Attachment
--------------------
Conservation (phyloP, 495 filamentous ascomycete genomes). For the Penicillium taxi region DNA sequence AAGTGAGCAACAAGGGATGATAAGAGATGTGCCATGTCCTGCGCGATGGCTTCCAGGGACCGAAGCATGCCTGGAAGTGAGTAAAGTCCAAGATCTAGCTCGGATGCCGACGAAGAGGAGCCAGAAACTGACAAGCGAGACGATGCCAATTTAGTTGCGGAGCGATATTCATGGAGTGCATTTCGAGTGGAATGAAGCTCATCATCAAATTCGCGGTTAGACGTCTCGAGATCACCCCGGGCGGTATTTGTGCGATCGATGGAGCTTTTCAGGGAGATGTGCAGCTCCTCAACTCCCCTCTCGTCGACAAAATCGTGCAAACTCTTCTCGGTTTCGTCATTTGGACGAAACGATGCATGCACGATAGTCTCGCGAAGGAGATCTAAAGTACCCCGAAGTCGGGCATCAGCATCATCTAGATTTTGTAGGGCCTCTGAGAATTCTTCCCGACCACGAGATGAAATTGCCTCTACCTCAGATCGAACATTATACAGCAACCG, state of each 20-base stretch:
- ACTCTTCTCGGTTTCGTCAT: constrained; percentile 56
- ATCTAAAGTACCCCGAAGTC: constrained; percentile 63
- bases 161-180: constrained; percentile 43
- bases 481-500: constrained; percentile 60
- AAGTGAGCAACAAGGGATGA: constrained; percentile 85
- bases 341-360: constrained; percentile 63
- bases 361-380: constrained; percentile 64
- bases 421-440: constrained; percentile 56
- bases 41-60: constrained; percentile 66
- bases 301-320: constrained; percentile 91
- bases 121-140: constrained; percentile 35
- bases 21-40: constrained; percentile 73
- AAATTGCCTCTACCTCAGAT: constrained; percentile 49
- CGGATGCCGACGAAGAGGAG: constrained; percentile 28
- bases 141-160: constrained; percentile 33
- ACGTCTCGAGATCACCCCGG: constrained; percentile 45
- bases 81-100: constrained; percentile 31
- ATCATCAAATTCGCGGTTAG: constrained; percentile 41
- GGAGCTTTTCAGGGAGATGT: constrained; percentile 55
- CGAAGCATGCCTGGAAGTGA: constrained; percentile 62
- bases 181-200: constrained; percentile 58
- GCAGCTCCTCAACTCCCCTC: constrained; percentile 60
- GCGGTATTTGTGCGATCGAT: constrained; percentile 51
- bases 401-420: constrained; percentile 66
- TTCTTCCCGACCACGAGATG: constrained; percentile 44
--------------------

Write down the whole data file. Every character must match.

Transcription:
Conservation (phyloP, 495 filamentous ascomycete genomes). For the Penicillium taxi region DNA sequence AAGTGAGCAACAAGGGATGATAAGAGATGTGCCATGTCCTGCGCGATGGCTTCCAGGGACCGAAGCATGCCTGGAAGTGAGTAAAGTCCAAGATCTAGCTCGGATGCCGACGAAGAGGAGCCAGAAACTGACAAGCGAGACGATGCCAATTTAGTTGCGGAGCGATATTCATGGAGTGCATTTCGAGTGGAATGAAGCTCATCATCAAATTCGCGGTTAGACGTCTCGAGATCACCCCGGGCGGTATTTGTGCGATCGATGGAGCTTTTCAGGGAGATGTGCAGCTCCTCAACTCCCCTCTCGTCGACAAAATCGTGCAAACTCTTCTCGGTTTCGTCATTTGGACGAAACGATGCATGCACGATAGTCTCGCGAAGGAGATCTAAAGTACCCCGAAGTCGGGCATCAGCATCATCTAGATTTTGTAGGGCCTCTGAGAATTCTTCCCGACCACGAGATGAAATTGCCTCTACCTCAGATCGAACATTATACAGCAACCG, state of each 20-base stretch:
- ACTCTTCTCGGTTTCGTCAT: constrained; percentile 56
- ATCTAAAGTACCCCGAAGTC: constrained; percentile 63
- bases 161-180: constrained; percentile 43
- bases 481-500: constrained; percentile 60
- AAGTGAGCAACAAGGGATGA: constrained; percentile 85
- bases 341-360: constrained; percentile 63
- bases 361-380: constrained; percentile 64
- bases 421-440: constrained; percentile 56
- bases 41-60: constrained; percentile 66
- bases 301-320: constrained; percentile 91
- bases 121-140: constrained; percentile 35
- bases 21-40: constrained; percentile 73
- AAATTGCCTCTACCTCAGAT: constrained; percentile 49
- CGGATGCCGACGAAGAGGAG: constrained; percentile 28
- bases 141-160: constrained; percentile 33
- ACGTCTCGAGATCACCCCGG: constrained; percentile 45
- bases 81-100: constrained; percentile 31
- ATCATCAAATTCGCGGTTAG: constrained; percentile 41
- GGAGCTTTTCAGGGAGATGT: constrained; percentile 55
- CGAAGCATGCCTGGAAGTGA: constrained; percentile 62
- bases 181-200: constrained; percentile 58
- GCAGCTCCTCAACTCCCCTC: constrained; percentile 60
- GCGGTATTTGTGCGATCGAT: constrained; percentile 51
- bases 401-420: constrained; percentile 66
- TTCTTCCCGACCACGAGATG: constrained; percentile 44